This article is an analysis of “The Power Of Wholeness And Healing: Ho’oponopono”
First, I want to point out the potential positive aspects of the above mentioned system. I interpret it as coming from a place of “I’m sorry” and “please forgive me” being methods to recognize personal responsibility and potentially increase harmony, as well as other wonderful side-effects like healing. Yay for recognition of personal responsibility and healing! I embrace both as having many far-reaching benefits, including especially growth of personal power and even stronger relationships! So I dig their goals here.
In the system I promote, the “A Practical EmPath” system (PEPQ) (based on NVC) which is also into personal responsibility, we talk about apologies and forgiveness from a slightly different perspective, looking at both positive and negative implications, both short term and long term.
A lil background
In PEPQ we lump evaluation and moral judgement into the same general category as ways of interacting to be shifted away from and into recognition of needs and feelings, leading to acceptance, not condoning, agreement, or disagreement).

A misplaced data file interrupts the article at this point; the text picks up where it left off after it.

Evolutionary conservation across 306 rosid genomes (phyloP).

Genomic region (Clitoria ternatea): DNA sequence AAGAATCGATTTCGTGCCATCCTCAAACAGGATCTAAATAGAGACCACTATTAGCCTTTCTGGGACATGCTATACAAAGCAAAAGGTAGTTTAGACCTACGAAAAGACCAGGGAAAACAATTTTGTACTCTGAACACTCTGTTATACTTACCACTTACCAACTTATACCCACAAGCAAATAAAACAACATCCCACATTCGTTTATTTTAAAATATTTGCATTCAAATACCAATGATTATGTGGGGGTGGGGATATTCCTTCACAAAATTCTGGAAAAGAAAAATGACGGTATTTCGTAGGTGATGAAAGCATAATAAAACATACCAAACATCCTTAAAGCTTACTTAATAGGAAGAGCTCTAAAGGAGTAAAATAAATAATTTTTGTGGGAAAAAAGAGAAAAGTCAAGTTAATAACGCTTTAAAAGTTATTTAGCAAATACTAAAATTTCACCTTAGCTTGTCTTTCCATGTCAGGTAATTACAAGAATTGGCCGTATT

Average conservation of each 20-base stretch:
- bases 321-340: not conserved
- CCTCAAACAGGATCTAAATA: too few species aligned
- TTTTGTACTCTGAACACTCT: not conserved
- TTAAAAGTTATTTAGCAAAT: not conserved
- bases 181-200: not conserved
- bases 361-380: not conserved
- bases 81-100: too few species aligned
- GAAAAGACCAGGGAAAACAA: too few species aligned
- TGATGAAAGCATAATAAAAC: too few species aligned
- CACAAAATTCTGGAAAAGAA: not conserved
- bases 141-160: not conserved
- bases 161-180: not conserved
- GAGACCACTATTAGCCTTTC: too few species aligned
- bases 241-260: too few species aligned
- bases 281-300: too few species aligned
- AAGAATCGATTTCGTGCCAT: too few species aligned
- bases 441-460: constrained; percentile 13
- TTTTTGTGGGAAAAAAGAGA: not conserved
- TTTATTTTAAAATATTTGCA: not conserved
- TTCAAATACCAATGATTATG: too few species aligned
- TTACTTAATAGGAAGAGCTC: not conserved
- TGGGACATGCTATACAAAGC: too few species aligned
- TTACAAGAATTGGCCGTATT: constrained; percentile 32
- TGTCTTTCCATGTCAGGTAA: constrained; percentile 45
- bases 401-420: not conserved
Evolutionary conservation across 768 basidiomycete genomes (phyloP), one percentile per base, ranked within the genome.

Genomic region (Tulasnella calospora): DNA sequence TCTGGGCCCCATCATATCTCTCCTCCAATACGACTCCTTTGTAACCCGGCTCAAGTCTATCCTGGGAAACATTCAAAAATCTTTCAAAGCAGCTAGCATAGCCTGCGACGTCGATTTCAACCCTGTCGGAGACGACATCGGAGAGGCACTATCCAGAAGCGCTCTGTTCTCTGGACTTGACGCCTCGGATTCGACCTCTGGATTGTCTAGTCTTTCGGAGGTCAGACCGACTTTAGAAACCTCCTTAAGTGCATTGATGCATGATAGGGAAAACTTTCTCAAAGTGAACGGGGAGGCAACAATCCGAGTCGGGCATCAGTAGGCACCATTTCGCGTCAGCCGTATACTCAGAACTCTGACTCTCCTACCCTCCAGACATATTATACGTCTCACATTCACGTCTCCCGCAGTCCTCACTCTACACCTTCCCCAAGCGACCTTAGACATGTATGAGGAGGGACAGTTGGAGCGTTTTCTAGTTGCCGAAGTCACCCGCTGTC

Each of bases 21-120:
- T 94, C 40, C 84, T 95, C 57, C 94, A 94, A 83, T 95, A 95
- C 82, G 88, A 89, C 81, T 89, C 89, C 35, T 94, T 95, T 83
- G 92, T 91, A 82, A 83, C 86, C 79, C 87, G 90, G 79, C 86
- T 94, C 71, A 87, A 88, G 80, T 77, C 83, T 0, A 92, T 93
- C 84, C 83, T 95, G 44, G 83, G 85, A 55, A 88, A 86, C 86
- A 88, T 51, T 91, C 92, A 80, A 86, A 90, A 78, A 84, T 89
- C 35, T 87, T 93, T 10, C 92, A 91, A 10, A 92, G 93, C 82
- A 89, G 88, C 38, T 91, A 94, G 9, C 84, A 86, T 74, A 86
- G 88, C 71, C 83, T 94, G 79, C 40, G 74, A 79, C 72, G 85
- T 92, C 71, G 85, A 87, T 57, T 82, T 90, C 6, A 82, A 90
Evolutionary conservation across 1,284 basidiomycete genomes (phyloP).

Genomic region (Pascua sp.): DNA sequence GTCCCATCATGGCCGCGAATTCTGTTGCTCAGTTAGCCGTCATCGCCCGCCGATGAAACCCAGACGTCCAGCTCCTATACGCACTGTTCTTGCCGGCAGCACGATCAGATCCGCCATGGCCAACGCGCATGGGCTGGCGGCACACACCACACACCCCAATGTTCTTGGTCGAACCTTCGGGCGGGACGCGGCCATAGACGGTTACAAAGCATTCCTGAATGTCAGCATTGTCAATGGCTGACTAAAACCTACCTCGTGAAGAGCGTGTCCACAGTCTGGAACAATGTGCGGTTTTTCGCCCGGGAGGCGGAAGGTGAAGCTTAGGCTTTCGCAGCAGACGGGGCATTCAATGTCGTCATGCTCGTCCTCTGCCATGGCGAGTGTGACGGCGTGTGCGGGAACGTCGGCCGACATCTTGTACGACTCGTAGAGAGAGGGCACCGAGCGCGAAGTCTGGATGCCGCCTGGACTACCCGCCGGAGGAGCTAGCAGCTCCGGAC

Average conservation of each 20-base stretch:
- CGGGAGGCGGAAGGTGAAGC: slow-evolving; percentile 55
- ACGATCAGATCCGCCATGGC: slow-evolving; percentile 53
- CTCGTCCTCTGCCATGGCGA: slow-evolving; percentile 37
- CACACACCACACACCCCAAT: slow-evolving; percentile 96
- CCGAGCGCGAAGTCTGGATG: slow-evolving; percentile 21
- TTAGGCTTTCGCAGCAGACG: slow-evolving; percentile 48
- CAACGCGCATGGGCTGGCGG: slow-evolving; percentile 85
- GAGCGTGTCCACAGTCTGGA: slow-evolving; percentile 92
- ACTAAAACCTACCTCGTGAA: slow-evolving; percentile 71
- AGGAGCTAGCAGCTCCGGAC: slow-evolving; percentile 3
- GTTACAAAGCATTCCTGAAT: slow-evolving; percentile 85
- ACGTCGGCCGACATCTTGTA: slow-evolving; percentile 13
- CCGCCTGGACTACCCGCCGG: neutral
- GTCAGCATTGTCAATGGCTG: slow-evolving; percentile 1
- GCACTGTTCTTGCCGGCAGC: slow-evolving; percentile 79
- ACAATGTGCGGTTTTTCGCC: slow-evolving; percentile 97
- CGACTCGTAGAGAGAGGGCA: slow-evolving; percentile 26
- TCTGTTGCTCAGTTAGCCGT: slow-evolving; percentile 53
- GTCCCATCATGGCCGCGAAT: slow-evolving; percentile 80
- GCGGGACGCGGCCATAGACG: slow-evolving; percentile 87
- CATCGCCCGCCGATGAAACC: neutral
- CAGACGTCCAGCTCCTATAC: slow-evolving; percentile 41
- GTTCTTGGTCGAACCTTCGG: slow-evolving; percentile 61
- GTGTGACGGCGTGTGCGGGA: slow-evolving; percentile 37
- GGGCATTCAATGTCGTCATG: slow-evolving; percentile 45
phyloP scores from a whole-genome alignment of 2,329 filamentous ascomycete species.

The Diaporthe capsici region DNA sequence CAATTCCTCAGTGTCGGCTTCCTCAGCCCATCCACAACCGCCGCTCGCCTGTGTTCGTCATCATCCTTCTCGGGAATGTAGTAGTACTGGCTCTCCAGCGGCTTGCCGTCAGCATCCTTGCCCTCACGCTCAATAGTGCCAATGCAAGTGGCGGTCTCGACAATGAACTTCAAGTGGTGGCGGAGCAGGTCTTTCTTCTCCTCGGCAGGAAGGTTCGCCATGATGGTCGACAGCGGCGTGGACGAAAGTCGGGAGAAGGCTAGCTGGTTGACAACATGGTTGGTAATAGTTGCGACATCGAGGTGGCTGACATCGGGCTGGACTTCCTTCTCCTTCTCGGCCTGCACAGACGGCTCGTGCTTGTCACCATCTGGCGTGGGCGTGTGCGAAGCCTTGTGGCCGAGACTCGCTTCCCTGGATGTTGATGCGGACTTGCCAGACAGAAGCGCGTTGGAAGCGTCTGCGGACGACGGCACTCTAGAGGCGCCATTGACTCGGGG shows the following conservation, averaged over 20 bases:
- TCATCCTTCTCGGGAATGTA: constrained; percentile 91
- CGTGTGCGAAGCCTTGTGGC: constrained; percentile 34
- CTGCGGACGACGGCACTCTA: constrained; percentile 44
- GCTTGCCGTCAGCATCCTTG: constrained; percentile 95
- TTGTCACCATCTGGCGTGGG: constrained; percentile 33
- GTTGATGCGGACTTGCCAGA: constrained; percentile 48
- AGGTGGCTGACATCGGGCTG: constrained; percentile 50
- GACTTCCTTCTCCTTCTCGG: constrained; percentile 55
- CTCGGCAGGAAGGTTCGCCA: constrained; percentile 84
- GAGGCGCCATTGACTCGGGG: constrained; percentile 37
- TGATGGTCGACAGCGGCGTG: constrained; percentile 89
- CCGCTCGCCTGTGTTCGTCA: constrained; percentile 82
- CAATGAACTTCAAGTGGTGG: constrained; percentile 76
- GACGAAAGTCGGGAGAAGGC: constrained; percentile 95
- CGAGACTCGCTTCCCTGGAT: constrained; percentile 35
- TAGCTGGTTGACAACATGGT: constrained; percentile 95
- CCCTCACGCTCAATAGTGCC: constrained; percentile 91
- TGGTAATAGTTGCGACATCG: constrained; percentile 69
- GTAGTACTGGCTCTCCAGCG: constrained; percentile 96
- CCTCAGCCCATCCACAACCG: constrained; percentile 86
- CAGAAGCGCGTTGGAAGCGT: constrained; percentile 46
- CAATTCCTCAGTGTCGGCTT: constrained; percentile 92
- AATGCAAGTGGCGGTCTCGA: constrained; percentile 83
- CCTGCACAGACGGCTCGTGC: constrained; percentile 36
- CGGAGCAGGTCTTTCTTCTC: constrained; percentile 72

So for example, we don’t say either “I’m bad,” “I’m good,” “You are smart!” “You are stupid,” “He is handsome,” “She is ugly,” “He is wrong,” or “She is right.”
I want to make extra sure I’m clear that PEPQ considers “wrong” and “right” as evaluations/judgements that assume too much to be useful or even true.
iOkay so we don’t subscribe to “wrong” and “right”. Instead we may say things like “my preference” and “that works for me,” etc.
Oh and we also choose to avoid giving energy to blame, shame, and guilt. Instead, going with responsibility. We definitely hold people responsible for their actions!
So, if there is no “bad” (moral judgement) and no blame (diagnosis), how can we be sorry? Why should we be sorry? I see “sorry” as part of the blame game, whether it is aimed at yourself or others. But how can we express this in a more healthy way that embraces responsibility, etc? Regret and/or mourning.
The little things may add up
Before I say more on this I want to say that I recognize that from one perspective, the differences in these two perspectives on apology could totally be seen as semantics, given how many similarities there are in these two differing approaches AND the end goals! So yes, I’m quibbling here over details. That said, there is a nugget of value here that I’ll point out at the end, so please bear with me.
More on judgement
What is really healing for people is not that game where we agree that we’re bad or did a bad thing, but rather looking inside and seeing what need(s) of ours were not met by the behavior. And when we are in touch with that, we feel a different kind of suffering. We feel a natural suffering, a kind of suffering that leads to learning and healing, not to guilt or self mutilation (haha).
We may recognize our feelings of regret and needs for mourning. We may acknowledge how our actions affected ourselves and others.